Food For Thought #19: Patterns of Disruption, Customer Feedback, Pitfalls, LTV & DCF

Food For Thought #19: Patterns of Disruption, Customer Feedback, Pitfalls, LTV & DCF

Age of Product’s Food for Thought of December 13th, 2015 covers: Patterns of disruption, customer feedback best practices, customer development pitfalls, your TRUE LTV, be lazy and create things that matter, innovation labs, Kickstarter best practices and the tale of Ada Lovelace.

(via Deloitte Univ Press): Patterns of disruption: Anticipating disruptive strategies in a world of unicorns, black swans, and exponentials

Patterns of disruption: Anticipating disruptive strategies in a world of unicorns, black swans, and exponentials
Image from cloudfront.net

Established industry incumbents perpetually face the risk of being disrupted by new entrants using new technologies, business models, or approaches to capture marketplace leadership. Are there ways for incumbents to recognize these threats in advance?

Michael Sippey (via First Round Capital): 'Get in the Van' and Other Tips for Getting Meaningful Customer Feedback

Michael Sippey has been shipping software since that meant literally shipping software. “We used to have a field in our CRM to indicate whether the customer needed 5¼-inch floppies or 3½-inch floppies,” he says. It was the early 90s — and the process and structure of product management was still being invented, often on the job. Sippey was an English Lit major in his first job ever at financial services software maker Advent, when he was plucked from the marketing team and given a chance to shape a product.

Steli Efti (via Close.io): Customer development pitfalls that will sink your startup

Your product has a bit of traction, but you can already tell it’s not going to push your business to the heights you want to achieve. The feedback you get is positive but lukewarm—not enough to keep your business afloat. You and your team create a customer development roadmap to discover and validate the right market fit for your product. But the more desperate you grow to find that market, the more you start grasping at straws. You need to succeed so badly, you build false hope and make decisions that are bad for your business, and dilute the core value of your product into oblivion.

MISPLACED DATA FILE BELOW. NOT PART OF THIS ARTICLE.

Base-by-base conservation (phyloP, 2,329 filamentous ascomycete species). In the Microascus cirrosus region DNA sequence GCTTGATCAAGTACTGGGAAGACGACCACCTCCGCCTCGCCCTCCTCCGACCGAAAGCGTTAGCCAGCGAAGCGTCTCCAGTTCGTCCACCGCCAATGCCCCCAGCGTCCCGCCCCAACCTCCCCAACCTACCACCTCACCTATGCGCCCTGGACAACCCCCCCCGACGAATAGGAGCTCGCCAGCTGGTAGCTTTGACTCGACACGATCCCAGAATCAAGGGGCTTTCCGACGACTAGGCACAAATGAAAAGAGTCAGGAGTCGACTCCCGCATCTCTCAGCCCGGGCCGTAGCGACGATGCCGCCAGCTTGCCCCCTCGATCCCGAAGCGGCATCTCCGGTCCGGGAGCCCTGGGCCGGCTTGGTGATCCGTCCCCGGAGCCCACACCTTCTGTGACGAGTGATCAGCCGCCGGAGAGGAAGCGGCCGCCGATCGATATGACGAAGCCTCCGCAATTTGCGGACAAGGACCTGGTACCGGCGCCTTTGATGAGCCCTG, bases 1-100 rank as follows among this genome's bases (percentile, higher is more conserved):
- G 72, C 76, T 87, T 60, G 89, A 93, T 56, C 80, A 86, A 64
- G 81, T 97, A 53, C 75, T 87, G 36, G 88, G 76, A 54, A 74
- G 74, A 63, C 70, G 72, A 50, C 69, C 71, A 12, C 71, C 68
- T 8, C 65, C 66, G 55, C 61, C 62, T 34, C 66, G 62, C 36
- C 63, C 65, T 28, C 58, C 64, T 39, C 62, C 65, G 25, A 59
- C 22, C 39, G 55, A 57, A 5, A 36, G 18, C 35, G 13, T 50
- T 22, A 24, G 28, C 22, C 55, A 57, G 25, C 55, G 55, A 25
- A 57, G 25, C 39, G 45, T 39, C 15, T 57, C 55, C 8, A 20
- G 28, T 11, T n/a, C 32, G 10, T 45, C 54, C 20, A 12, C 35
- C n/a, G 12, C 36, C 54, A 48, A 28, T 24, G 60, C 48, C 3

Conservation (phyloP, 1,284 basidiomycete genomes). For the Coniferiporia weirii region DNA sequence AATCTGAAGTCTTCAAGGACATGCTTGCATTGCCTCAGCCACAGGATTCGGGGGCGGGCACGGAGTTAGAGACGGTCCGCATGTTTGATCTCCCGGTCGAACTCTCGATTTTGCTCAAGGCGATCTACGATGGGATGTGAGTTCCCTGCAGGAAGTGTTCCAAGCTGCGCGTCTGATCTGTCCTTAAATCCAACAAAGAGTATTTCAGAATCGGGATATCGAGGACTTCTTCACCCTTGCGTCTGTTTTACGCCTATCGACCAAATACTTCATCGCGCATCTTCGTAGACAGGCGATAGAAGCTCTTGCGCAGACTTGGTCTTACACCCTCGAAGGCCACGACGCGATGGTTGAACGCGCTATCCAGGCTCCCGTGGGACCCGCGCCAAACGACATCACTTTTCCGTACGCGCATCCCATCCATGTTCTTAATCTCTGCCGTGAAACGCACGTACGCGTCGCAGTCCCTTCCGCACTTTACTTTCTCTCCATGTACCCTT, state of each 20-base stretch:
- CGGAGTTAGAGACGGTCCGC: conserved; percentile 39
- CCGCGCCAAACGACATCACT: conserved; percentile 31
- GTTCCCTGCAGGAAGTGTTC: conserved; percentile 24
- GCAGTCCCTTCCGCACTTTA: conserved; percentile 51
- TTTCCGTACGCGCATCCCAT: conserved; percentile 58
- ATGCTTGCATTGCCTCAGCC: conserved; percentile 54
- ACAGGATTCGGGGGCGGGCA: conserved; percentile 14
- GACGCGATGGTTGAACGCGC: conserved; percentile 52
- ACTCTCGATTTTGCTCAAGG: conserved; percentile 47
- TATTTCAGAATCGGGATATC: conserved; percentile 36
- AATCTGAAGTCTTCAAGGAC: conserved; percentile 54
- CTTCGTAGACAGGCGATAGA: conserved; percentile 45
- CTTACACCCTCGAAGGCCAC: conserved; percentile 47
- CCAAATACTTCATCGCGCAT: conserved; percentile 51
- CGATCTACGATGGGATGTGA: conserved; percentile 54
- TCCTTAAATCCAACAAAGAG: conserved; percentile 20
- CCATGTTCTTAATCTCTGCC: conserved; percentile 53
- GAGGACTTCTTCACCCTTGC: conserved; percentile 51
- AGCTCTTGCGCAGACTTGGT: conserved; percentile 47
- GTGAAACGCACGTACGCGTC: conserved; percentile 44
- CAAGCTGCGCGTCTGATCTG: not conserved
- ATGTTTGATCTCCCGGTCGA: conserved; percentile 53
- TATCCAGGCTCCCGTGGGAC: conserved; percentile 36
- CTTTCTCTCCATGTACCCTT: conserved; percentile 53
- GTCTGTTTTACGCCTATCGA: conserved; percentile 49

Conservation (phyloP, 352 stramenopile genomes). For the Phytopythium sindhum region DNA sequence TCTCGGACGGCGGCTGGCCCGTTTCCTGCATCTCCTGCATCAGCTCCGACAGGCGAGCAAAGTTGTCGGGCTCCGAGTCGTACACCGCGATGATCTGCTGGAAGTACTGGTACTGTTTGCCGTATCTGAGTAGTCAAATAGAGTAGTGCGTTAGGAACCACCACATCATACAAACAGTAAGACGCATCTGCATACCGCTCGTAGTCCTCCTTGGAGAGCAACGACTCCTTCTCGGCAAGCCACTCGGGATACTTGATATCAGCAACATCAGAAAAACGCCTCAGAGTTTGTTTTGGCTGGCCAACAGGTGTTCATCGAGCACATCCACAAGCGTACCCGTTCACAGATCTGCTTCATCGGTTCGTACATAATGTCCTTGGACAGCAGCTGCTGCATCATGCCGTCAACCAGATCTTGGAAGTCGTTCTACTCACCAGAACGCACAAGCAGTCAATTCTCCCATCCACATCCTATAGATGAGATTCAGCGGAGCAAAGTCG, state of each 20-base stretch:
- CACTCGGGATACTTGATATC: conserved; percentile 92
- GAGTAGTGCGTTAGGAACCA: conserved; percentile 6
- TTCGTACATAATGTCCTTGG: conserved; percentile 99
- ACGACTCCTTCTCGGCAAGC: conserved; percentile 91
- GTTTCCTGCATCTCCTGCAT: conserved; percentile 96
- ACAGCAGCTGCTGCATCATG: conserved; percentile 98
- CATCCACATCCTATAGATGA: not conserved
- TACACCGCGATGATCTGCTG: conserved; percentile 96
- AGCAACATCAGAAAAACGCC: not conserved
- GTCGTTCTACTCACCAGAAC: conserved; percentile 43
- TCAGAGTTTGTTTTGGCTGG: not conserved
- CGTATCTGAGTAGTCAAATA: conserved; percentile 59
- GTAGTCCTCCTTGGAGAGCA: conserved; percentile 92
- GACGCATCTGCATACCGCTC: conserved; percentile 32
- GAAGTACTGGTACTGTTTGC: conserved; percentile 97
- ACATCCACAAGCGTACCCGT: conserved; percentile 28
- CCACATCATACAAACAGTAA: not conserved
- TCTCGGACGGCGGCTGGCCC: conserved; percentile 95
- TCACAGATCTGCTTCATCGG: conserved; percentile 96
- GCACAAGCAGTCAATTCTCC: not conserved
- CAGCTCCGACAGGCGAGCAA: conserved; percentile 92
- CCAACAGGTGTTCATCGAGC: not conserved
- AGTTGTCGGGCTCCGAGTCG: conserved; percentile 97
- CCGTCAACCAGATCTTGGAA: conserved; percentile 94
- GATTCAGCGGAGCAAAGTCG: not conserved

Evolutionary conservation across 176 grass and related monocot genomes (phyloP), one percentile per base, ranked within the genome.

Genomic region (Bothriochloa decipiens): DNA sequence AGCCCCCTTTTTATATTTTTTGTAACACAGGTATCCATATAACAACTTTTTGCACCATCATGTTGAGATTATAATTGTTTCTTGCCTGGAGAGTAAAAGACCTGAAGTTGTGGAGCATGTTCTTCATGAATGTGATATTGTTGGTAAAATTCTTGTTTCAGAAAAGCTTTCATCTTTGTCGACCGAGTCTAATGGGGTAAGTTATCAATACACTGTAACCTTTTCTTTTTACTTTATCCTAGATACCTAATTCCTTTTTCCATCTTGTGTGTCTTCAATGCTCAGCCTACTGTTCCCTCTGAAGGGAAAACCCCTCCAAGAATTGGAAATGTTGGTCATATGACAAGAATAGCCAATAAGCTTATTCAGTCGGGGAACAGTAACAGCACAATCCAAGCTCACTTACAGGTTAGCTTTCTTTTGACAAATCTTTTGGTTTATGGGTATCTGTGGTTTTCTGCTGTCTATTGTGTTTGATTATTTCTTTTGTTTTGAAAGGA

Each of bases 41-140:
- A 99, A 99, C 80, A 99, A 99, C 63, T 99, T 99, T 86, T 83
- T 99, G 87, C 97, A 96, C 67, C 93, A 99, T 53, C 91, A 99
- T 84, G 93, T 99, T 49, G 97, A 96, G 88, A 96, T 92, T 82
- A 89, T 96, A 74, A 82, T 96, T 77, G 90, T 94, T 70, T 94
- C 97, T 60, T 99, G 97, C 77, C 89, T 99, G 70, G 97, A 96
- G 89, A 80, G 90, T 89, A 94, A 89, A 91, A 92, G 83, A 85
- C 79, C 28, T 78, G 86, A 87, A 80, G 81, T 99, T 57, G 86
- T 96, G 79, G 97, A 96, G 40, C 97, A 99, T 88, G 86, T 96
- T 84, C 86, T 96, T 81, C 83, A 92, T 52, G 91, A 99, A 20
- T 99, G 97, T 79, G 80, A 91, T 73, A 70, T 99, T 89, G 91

David Skok (via For Entrepreneurs): What’s your TRUE customer lifetime value (LTV)? – DCF provides the answer

The old formula that everyone uses for customer lifetime value (LTV)) –average gross profit per customer divided by churn – ceases to work properly when you have very long customer lifetimes and negative churn.

(via 99u): Want to Create Things That Matter? Be Lazy.

The late Nobel-prize winning physicist Richard Feynman, was one the most brilliant minds of twentieth century science. To his colleagues at Cornell, however, he seemed lazy. As Feynman admitted in a 1981 interview: “I’m actively irresponsible; I tell everybody I don’t do anything; if anyone asks me to be on a committee…’no’ I tell them.”

Simon Powers: Future Backwards – A game for determining next steps towards a desired outcome

Planning forwards allows us to create a narrative based on our experience, but it also includes our bias and prejudices. Looking for a future desired state and then doing a gap analysis suffers from the same problem. This game allows us to take a complex problem, and understand the many factors around it and to construct a vision of the system by its events that is not causal in nature and therefore not subject to narrative bias.

Steve Blank (via Venturebeat): Before you build an innovation lab, answer these 6 questions

Today, large companies are creating innovation outposts in innovation clusters like Silicon Valley in order to tap into the clusters’ innovation ecosystems. These corporate innovation outposts monitor Silicon Valley for new innovative technologies and/or companies (as emerging threats or potential tools for disruption) and then take advantage of these innovations by creating new products or investing in startups.

Jory MacKay (via Medium): Every resource we used to plan and launch a $75k Kickstarter campaign

By highlighting the advice that has actually worked for us so far, I can hopefully spare you the tedium of having to find reliable sources, and get closer to the actual specifics of what sets certain crowdfunding campaigns apart.

This isn’t a step-by-step guide (because despite what some people will tell you, there really is no way to write one of those for Kickstarter) but rather a curated collection of the best resources available for those looking to launch a crowdfunding campaign and the unique takeaways that make each one of them such powerful and required reading:

Stephen Wolfram: Untangling the Tale of Ada Lovelace

Ada Lovelace was born 200 years ago today. To some she is a great hero in the history of computing; to others an overestimated minor figure. I’ve been curious for a long time what the real story is. And in preparation for her bicentennial, I decided to try to solve what for me has always been the “mystery of Ada”.

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